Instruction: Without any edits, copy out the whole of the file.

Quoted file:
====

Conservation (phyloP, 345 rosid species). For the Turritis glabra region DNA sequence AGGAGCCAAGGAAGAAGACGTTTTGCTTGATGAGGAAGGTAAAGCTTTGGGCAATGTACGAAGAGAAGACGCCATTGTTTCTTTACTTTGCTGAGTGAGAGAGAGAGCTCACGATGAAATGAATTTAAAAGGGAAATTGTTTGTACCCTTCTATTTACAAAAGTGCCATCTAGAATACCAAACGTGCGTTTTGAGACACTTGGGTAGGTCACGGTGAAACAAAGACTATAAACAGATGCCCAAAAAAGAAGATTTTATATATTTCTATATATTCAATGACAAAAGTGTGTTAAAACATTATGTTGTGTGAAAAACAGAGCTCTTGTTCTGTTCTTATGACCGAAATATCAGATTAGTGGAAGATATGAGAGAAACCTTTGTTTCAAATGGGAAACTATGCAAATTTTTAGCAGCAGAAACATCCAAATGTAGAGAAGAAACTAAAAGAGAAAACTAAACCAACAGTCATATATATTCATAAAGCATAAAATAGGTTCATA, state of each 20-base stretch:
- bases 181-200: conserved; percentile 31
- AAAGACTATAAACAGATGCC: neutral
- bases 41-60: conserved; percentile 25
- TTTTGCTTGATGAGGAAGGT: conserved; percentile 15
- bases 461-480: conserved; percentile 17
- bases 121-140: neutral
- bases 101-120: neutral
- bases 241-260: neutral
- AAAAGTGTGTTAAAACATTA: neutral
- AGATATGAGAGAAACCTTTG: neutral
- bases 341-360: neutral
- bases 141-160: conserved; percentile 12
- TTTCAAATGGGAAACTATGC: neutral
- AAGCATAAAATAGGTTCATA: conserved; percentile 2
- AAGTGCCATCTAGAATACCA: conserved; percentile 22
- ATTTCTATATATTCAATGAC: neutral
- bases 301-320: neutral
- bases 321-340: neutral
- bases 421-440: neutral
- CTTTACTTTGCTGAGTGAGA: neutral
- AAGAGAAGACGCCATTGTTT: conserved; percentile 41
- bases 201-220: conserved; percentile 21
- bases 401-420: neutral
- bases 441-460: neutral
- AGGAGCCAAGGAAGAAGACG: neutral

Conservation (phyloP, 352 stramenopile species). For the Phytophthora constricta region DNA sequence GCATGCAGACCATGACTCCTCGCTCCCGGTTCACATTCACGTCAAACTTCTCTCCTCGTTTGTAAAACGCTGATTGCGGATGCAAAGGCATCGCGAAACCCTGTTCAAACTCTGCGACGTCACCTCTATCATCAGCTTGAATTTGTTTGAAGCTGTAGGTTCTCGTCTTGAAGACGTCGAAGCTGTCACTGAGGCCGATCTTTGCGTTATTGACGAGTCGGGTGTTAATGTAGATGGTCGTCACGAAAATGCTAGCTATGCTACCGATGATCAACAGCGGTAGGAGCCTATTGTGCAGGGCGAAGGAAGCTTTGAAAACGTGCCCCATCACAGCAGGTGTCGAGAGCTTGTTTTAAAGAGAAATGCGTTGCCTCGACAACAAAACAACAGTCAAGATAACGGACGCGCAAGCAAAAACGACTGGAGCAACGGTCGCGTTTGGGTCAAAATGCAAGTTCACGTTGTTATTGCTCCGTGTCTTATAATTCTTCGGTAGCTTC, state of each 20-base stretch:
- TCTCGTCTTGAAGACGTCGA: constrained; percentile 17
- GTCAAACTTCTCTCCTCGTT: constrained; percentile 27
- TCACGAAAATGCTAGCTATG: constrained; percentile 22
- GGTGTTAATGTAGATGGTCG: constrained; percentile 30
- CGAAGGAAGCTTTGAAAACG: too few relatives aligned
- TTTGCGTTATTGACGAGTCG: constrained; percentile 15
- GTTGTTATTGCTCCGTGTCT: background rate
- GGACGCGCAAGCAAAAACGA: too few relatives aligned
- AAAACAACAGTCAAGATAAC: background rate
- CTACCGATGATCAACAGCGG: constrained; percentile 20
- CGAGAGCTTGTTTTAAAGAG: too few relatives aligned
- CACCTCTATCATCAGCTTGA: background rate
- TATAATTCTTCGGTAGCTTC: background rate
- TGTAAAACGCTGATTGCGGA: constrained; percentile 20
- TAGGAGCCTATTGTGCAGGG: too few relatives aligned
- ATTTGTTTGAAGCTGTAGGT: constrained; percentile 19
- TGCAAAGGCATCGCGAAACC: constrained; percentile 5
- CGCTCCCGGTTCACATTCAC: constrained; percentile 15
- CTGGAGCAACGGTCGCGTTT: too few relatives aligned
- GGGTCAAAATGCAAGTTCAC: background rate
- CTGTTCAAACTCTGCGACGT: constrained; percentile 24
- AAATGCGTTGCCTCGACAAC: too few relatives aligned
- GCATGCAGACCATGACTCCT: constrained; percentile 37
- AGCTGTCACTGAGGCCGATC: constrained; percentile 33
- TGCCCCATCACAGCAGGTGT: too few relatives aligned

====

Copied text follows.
Conservation (phyloP, 345 rosid species). For the Turritis glabra region DNA sequence AGGAGCCAAGGAAGAAGACGTTTTGCTTGATGAGGAAGGTAAAGCTTTGGGCAATGTACGAAGAGAAGACGCCATTGTTTCTTTACTTTGCTGAGTGAGAGAGAGAGCTCACGATGAAATGAATTTAAAAGGGAAATTGTTTGTACCCTTCTATTTACAAAAGTGCCATCTAGAATACCAAACGTGCGTTTTGAGACACTTGGGTAGGTCACGGTGAAACAAAGACTATAAACAGATGCCCAAAAAAGAAGATTTTATATATTTCTATATATTCAATGACAAAAGTGTGTTAAAACATTATGTTGTGTGAAAAACAGAGCTCTTGTTCTGTTCTTATGACCGAAATATCAGATTAGTGGAAGATATGAGAGAAACCTTTGTTTCAAATGGGAAACTATGCAAATTTTTAGCAGCAGAAACATCCAAATGTAGAGAAGAAACTAAAAGAGAAAACTAAACCAACAGTCATATATATTCATAAAGCATAAAATAGGTTCATA, state of each 20-base stretch:
- bases 181-200: conserved; percentile 31
- AAAGACTATAAACAGATGCC: neutral
- bases 41-60: conserved; percentile 25
- TTTTGCTTGATGAGGAAGGT: conserved; percentile 15
- bases 461-480: conserved; percentile 17
- bases 121-140: neutral
- bases 101-120: neutral
- bases 241-260: neutral
- AAAAGTGTGTTAAAACATTA: neutral
- AGATATGAGAGAAACCTTTG: neutral
- bases 341-360: neutral
- bases 141-160: conserved; percentile 12
- TTTCAAATGGGAAACTATGC: neutral
- AAGCATAAAATAGGTTCATA: conserved; percentile 2
- AAGTGCCATCTAGAATACCA: conserved; percentile 22
- ATTTCTATATATTCAATGAC: neutral
- bases 301-320: neutral
- bases 321-340: neutral
- bases 421-440: neutral
- CTTTACTTTGCTGAGTGAGA: neutral
- AAGAGAAGACGCCATTGTTT: conserved; percentile 41
- bases 201-220: conserved; percentile 21
- bases 401-420: neutral
- bases 441-460: neutral
- AGGAGCCAAGGAAGAAGACG: neutral

Conservation (phyloP, 352 stramenopile species). For the Phytophthora constricta region DNA sequence GCATGCAGACCATGACTCCTCGCTCCCGGTTCACATTCACGTCAAACTTCTCTCCTCGTTTGTAAAACGCTGATTGCGGATGCAAAGGCATCGCGAAACCCTGTTCAAACTCTGCGACGTCACCTCTATCATCAGCTTGAATTTGTTTGAAGCTGTAGGTTCTCGTCTTGAAGACGTCGAAGCTGTCACTGAGGCCGATCTTTGCGTTATTGACGAGTCGGGTGTTAATGTAGATGGTCGTCACGAAAATGCTAGCTATGCTACCGATGATCAACAGCGGTAGGAGCCTATTGTGCAGGGCGAAGGAAGCTTTGAAAACGTGCCCCATCACAGCAGGTGTCGAGAGCTTGTTTTAAAGAGAAATGCGTTGCCTCGACAACAAAACAACAGTCAAGATAACGGACGCGCAAGCAAAAACGACTGGAGCAACGGTCGCGTTTGGGTCAAAATGCAAGTTCACGTTGTTATTGCTCCGTGTCTTATAATTCTTCGGTAGCTTC, state of each 20-base stretch:
- TCTCGTCTTGAAGACGTCGA: constrained; percentile 17
- GTCAAACTTCTCTCCTCGTT: constrained; percentile 27
- TCACGAAAATGCTAGCTATG: constrained; percentile 22
- GGTGTTAATGTAGATGGTCG: constrained; percentile 30
- CGAAGGAAGCTTTGAAAACG: too few relatives aligned
- TTTGCGTTATTGACGAGTCG: constrained; percentile 15
- GTTGTTATTGCTCCGTGTCT: background rate
- GGACGCGCAAGCAAAAACGA: too few relatives aligned
- AAAACAACAGTCAAGATAAC: background rate
- CTACCGATGATCAACAGCGG: constrained; percentile 20
- CGAGAGCTTGTTTTAAAGAG: too few relatives aligned
- CACCTCTATCATCAGCTTGA: background rate
- TATAATTCTTCGGTAGCTTC: background rate
- TGTAAAACGCTGATTGCGGA: constrained; percentile 20
- TAGGAGCCTATTGTGCAGGG: too few relatives aligned
- ATTTGTTTGAAGCTGTAGGT: constrained; percentile 19
- TGCAAAGGCATCGCGAAACC: constrained; percentile 5
- CGCTCCCGGTTCACATTCAC: constrained; percentile 15
- CTGGAGCAACGGTCGCGTTT: too few relatives aligned
- GGGTCAAAATGCAAGTTCAC: background rate
- CTGTTCAAACTCTGCGACGT: constrained; percentile 24
- AAATGCGTTGCCTCGACAAC: too few relatives aligned
- GCATGCAGACCATGACTCCT: constrained; percentile 37
- AGCTGTCACTGAGGCCGATC: constrained; percentile 33
- TGCCCCATCACAGCAGGTGT: too few relatives aligned